By Tanatsiwa Dambuza
THE African Continental Free Trade Area (AfCFTA) is set to benefit SMEs and businesses owned by women entrepreneurs in Zimbabwe. The AfCFTA is an AU Agenda 2063 flagship initiative established to create an integrated continental market for goods and services and to support the movement of capital and natural persons. Article 3 of the Agreement states that these goals will be realized through progressive elimination of tariffs and non-tariff barriers in goods, liberalizations of trade in services and cooperation on investment, intellectual property rights, competition policy and all trade-related areas etc.
The AfCFTA was launched in March, 2018 in Kigali and came into effect on January, 1, 2021. So far 44 of the 54 signatories have ratified the agreement, making it the largest free trade area in the world in terms of the number of countries. Zimbabwe signed the AfCFTA in March 2018 and subsequently ratified it on 25th April 2019 making it one of the earliest members to submit its ratification instruments to the African Union Commission.
The AfCFTA agreement has made it clear under article 3(e) it its general objective to promote and attain sustainable and inclusive socio-economic development, gender equality and structural transformation of the State Parties. Article 27 (2)(e) further stipulates that, state parties must mobilize resources to improve the export capacity of both formal and informal service suppliers, with particular attention to micro, small and medium size; women and youth service suppliers.
This is a clear reflection that, the Agreement is committed to advancing women inclusion in the “One African Market”. The AfCFTA member states are currently negotiating and developing the Protocol on Women and Youth in Trade which will see tariff and non-tariff barriers affecting Zimbabwean youth and women traders eliminated. This is vital because about 60% of MSMEs are owned by women and over 70% of Informal Cross-border Traders are women in Zimbabwe.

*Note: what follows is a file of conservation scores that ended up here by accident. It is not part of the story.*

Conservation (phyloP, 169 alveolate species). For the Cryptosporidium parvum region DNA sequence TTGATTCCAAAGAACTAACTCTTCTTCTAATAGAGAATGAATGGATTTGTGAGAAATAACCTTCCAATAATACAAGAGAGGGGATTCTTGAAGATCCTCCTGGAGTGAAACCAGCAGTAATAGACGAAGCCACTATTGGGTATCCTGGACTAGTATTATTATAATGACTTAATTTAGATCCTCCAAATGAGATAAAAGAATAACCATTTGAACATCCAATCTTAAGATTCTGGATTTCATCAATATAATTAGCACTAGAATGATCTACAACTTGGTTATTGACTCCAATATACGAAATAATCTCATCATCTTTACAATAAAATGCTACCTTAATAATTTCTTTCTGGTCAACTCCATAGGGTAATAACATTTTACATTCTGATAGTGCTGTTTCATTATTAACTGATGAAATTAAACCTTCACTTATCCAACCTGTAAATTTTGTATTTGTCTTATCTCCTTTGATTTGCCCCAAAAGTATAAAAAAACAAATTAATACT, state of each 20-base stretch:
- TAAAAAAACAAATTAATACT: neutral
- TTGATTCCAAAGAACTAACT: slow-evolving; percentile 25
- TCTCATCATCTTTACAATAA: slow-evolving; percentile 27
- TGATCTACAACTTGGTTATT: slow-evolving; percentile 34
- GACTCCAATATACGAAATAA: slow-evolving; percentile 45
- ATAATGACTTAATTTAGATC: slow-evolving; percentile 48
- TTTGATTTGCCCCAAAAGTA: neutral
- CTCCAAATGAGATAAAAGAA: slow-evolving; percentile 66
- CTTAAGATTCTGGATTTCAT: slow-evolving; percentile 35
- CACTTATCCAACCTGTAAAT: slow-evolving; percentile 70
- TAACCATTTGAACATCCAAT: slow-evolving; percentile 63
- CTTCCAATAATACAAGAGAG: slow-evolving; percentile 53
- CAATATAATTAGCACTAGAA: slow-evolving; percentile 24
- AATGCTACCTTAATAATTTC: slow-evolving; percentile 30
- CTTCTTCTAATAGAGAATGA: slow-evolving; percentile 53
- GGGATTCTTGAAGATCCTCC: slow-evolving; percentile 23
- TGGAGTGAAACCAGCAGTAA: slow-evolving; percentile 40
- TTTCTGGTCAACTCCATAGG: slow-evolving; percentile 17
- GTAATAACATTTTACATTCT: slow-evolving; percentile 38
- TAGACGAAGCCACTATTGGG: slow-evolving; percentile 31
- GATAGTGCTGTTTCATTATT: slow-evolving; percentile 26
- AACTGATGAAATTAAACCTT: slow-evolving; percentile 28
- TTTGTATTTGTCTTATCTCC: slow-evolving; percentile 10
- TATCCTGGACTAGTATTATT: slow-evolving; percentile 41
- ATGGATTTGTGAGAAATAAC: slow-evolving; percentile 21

According to the AfCFTA Secretariat, “the Protocol is expected to address the specific constraints and barriers women face when trading on the continent. It will create an environment that allows women to utilise the AfCFTA by accessing wider markets, improving their competitiveness, and participating in regional value chains.”
The AfCFTA Protocol on Women and Youth in Trade is expected to eliminate non-tariff barriers faced by women and youth in Zimbabwe and these include; financial exclusion, sexual harassment by border officials, corruption, robberies, poor sanitation and hygiene facilities at borders, border delays, poor market access, restriction of goods, security risks due to their proneness to mugging, robberies and rape etc.
The elimination of these stumbling blocks also means the reduction of gender wage gap, gender inequality and improved livelihoods for women entrepreneurs. It is estimated that trading regime will lift tens of millions especially women and youth from poverty by 2035 if fully and properly implemented (World Bank). Through the AfCFTA, Zimbabwean female entrepreneurs will enjoy market access across the continent.